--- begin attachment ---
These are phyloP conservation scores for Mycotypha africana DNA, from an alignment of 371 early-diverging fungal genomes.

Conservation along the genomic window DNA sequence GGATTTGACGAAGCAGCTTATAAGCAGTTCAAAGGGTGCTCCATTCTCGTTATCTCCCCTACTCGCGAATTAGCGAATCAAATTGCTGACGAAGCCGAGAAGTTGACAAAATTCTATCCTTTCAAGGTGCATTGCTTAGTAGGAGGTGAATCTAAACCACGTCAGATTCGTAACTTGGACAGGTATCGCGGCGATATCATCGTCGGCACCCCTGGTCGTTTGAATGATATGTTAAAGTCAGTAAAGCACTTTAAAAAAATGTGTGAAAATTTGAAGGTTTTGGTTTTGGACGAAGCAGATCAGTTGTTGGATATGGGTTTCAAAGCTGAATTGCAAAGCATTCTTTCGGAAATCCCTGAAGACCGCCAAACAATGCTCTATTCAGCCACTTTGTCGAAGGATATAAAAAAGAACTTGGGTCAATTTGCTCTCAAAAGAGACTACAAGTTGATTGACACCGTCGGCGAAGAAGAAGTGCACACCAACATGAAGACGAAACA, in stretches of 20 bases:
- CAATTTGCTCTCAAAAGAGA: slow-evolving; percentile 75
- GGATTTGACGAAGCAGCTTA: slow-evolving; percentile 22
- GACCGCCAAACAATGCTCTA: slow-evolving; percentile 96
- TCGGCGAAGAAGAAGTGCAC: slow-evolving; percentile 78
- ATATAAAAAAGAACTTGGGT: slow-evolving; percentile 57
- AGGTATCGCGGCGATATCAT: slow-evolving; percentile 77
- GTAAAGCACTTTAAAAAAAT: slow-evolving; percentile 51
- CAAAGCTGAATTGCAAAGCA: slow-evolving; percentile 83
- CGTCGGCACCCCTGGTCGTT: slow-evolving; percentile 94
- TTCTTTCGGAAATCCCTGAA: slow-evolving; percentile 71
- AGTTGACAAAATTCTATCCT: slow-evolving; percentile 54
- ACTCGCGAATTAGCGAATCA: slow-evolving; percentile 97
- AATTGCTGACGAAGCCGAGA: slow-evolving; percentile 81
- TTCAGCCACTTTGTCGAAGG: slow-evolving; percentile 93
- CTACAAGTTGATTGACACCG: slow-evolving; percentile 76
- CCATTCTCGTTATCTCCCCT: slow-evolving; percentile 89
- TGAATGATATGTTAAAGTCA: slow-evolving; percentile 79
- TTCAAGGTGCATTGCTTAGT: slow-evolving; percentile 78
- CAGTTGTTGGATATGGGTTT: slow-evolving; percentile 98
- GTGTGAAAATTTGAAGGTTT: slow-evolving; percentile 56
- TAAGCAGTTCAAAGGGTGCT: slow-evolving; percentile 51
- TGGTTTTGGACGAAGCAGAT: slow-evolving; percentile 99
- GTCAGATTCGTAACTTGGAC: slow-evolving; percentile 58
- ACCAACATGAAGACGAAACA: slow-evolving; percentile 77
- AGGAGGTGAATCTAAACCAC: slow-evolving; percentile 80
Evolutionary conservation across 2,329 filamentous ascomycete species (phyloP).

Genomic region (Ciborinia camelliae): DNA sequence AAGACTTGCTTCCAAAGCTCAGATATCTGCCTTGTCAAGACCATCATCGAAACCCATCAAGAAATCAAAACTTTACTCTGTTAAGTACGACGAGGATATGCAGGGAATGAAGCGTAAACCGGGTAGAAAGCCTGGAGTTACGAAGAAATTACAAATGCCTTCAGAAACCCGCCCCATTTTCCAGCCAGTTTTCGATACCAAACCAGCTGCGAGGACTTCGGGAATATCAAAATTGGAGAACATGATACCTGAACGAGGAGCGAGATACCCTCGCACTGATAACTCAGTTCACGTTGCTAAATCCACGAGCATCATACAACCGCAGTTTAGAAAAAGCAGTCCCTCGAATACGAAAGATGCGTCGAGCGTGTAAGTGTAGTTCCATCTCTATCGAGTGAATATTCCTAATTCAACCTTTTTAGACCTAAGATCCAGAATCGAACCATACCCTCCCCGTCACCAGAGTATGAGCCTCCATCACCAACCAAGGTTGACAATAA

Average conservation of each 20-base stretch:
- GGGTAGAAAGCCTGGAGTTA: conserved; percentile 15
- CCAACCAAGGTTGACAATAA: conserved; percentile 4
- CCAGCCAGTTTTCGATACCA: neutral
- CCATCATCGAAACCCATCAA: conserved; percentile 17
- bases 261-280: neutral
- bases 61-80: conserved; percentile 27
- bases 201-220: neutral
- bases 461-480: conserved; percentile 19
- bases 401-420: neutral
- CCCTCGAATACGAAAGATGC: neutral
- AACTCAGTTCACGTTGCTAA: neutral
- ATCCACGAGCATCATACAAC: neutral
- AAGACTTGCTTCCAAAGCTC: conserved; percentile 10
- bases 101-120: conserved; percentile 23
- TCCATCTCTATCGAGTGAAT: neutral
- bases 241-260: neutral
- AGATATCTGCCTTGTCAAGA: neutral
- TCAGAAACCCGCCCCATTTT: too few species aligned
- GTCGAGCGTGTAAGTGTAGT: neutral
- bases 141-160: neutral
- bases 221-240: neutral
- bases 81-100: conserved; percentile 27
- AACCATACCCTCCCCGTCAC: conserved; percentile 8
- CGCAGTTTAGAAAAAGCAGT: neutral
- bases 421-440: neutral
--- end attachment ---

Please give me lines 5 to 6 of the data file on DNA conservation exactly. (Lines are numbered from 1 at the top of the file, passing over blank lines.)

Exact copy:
- GACCGCCAAACAATGCTCTA: slow-evolving; percentile 96
- TCGGCGAAGAAGAAGTGCAC: slow-evolving; percentile 78